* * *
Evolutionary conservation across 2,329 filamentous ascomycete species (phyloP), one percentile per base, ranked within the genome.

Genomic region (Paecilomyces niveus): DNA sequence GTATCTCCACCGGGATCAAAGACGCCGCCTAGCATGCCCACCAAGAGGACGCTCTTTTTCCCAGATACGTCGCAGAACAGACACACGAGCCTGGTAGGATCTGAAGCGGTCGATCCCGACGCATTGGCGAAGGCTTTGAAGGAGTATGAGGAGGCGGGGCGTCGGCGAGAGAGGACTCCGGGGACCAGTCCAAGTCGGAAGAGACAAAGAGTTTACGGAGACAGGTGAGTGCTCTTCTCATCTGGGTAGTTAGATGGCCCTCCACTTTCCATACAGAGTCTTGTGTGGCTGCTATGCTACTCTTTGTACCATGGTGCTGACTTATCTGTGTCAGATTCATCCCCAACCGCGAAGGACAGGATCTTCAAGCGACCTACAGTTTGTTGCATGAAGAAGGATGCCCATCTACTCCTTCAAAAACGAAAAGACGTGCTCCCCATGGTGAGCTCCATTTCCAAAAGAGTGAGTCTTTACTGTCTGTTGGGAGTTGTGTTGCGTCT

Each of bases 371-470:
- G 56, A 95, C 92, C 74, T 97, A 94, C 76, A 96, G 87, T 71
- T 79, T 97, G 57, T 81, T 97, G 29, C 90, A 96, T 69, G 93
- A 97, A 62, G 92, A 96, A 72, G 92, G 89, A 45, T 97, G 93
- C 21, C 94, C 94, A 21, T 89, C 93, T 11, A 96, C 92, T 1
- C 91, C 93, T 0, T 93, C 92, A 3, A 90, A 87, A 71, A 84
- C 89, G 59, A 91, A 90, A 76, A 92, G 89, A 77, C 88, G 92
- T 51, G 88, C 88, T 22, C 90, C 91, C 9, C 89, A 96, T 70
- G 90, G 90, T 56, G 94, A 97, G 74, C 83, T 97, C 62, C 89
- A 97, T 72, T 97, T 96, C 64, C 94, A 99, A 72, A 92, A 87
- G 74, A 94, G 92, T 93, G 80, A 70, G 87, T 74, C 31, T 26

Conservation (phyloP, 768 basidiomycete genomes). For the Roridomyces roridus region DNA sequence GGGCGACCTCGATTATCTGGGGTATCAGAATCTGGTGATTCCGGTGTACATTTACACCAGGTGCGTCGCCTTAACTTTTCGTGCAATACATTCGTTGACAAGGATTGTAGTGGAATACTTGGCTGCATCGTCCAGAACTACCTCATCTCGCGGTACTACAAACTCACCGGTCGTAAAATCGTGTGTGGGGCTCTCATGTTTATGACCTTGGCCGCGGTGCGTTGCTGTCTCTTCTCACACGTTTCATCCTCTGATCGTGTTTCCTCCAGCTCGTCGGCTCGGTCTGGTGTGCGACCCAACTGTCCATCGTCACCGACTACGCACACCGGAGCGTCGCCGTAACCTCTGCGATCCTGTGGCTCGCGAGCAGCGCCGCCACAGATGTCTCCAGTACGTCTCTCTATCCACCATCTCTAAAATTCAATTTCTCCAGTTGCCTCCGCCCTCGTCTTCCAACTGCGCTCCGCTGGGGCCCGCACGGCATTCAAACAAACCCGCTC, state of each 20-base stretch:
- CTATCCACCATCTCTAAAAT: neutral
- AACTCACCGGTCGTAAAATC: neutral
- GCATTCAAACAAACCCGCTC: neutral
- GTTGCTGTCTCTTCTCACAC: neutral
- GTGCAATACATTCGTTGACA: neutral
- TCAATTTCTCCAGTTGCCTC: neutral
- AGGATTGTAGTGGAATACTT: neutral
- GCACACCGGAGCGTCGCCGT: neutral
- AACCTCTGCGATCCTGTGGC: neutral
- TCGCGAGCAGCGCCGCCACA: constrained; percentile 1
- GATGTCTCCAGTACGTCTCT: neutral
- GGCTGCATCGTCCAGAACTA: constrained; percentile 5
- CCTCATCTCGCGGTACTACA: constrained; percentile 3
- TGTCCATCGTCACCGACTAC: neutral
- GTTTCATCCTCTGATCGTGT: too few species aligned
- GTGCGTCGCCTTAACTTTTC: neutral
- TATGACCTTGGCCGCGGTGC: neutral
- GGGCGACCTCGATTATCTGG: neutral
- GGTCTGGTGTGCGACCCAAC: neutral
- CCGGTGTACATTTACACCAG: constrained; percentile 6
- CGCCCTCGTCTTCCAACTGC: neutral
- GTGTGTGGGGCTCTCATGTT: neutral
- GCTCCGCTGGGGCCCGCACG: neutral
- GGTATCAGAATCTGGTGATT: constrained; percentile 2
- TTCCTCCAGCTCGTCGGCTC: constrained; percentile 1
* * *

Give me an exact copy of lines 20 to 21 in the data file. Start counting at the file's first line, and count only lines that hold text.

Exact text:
- TCAATTTCTCCAGTTGCCTC: neutral
- AGGATTGTAGTGGAATACTT: neutral